5. What format was delievered as the master that was watched at sundance? DVD,D5,HDcam, etc.
6. Did you use any on camera filters or gels?
7. Do you have a trailer of the movie that is viewable by the general public/me?
8. What were some of the difficulties you faced on this shoot?
9. You work with f900s why didn't you shoot with those?
10. Did you edit in native hdv?
11. If you had twice the budget would you still have shoot with the XL H1?

Thanks! If anyone else knows the answers to these questions feel free to post.
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Old January 25th, 2007, 07:51 PM   #11
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Hey Nick,

Was curious what the budget for this film was. You don't have to tell us an exact number. A "range" would be great.

Also, what format did you deliver the HD master to Sundance in? HDCAM?
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Old January 25th, 2007, 08:49 PM   #12
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Nik, most of your answers can be found on the avid link above but here's the rest of the info.

1) We shot directly to tape, HDV. (there's more details on this in the avid article)

2) I would say that 95% was shot with the mini 35 adapter and the remainder (pickups/times when we needed the light) was shot with the stock lens. The beginning of the movie is a short from 4 years ago which was shot with an xl1.

3) this was cut on an Avid (see the avid article above)

4) Color correction was done at "lab 601" in atlanta on the Avid.

5) HDCAM SR was delivered to sundance for screening (also in the avid article)

6) We used just used ND and Polarizing filters.

7) I think the trailer is viewable here on Dvinfo.net it's on the myspace page which is linked on popfilms.org

8) Holy crap, uh, there was a pixel/dust issue that fortunately was fixable in post, once we had everything shot we had no way to cut the hdv. There was a little wierdness with a replacement mini 35 we had, but that was solved almost instantaneously.

9) Budget and look came into play, I discussed it with the producer and the directors, they told me the budget, and I had concerns over the amount that was going to camera (which is a concern I never have unless I'm working with friends or people I really respect, both of which were true in this case) and the cost of the 900 to post. For the record, I was originally asked to work on the movie because of my experience with the sony, but after the discussion of the film (I read the script) and the look they wanted I thought we could get a really good 16mm 1970's style look with the 35 and the canon. Then I had the big shoot out with shannon rawls (who was then a uh, vocal, member of dvinfo.net) At which time all of the panasonic fanboys and anyone who' ever had an opinion about anything jumped in and told shannon and I we were full of crap. (for the record there were many people who came to our defense, and you'll note that the people who were more level headed are the ones that still post here. I told the guys our results getting entirely too technical about the cadence and the estimated resolution, until dave (director of the first section) just asked me, "can we shoot with this camera and not have it detract from the story?" I said yes, and they were sold. The producer also loved that it would be a little cheaper and thought that would be a great way to promote the movie (the first canon hdv feature) as well.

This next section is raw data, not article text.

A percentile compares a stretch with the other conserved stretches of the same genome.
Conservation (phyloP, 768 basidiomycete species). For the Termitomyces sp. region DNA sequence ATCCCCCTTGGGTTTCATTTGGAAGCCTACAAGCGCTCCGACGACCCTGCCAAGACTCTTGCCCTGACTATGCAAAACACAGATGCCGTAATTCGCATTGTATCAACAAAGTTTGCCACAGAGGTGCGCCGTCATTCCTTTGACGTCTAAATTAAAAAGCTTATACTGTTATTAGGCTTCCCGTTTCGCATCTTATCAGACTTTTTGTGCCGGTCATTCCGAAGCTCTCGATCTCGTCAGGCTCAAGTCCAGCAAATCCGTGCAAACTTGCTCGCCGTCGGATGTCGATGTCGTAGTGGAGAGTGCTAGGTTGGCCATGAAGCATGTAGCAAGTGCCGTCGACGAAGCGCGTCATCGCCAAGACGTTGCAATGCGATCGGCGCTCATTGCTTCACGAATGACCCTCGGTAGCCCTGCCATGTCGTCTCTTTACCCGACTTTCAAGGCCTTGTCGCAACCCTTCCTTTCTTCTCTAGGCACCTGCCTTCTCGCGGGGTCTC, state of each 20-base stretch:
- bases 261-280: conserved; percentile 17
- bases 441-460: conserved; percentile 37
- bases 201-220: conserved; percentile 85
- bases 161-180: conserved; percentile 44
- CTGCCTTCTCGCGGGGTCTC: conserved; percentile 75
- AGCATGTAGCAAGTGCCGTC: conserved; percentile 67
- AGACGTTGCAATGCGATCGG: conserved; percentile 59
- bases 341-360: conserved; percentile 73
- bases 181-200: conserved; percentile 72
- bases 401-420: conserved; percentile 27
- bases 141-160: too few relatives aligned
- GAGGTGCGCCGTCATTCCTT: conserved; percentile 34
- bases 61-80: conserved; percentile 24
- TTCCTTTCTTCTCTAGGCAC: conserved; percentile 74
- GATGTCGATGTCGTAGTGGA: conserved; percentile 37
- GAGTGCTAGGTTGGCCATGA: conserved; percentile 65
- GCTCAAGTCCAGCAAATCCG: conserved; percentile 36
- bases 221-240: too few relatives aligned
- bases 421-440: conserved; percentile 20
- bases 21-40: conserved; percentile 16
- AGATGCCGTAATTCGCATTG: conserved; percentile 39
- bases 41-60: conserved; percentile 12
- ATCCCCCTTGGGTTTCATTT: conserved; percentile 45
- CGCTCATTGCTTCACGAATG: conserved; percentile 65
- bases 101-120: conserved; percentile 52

10) The complete process of editing (cut a downconverted version because no codec and then onlined with a convergent box) is discussed in the avid article.

11) Hmm twice the budget? probably, I think the camera really worked for this piece. I think there is a right time for each different format be it dv, hdv, and film. Sometimes we make concessions due to the budget but I think this camera gave us the look we were going for. If we had a bigger budget we may have set up an uncompressed capture system which would probably have helped us out a lot in post and saved us some time, but that's more or less the only thing I would have changed with DOUBLE the budget. We may have used other cameras in addition to shoot the film, if the budget was bigger but, It's hard to speculate on that.

Robert, a range? hmm um blairwitch- to 28 days later. Though I will say we were closer to one of those movies then the other. I think when the movie is released the shooting budget will be public knowledge, but until that happens I dont' want anyone upset with me.
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Old January 25th, 2007, 09:58 PM   #13
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And that link once again... to the Avid article posted above (it answers most of Nik's questions) is located at http://www.avid.com/profiles/070122_...adrenaline.asp

For the trailer, see http://www.dvinfo.net/conf/showthread.php?t=71222

-- thanks for the in-depth reply, Nick! Much appreciated,
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Old January 26th, 2007, 12:26 AM   #14
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Yeah that link to the avid article didn't say go here to see how they did it. It needed to be seperated. Thanks Nick and great job.
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Old January 28th, 2007, 01:51 PM   #15
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Great news Nick and congrats to you and all involved.

I do have a question however. I clicked on the Imdb link, and under box office & business states a $5.2 million dollar budget. Can that be right? If so...with a 2 million dollar sale of the film, that would be a loss of 3.2 million. Would you happen to know if the budget on Imdb is correct? If not, what was the ballpark budget for "Signal"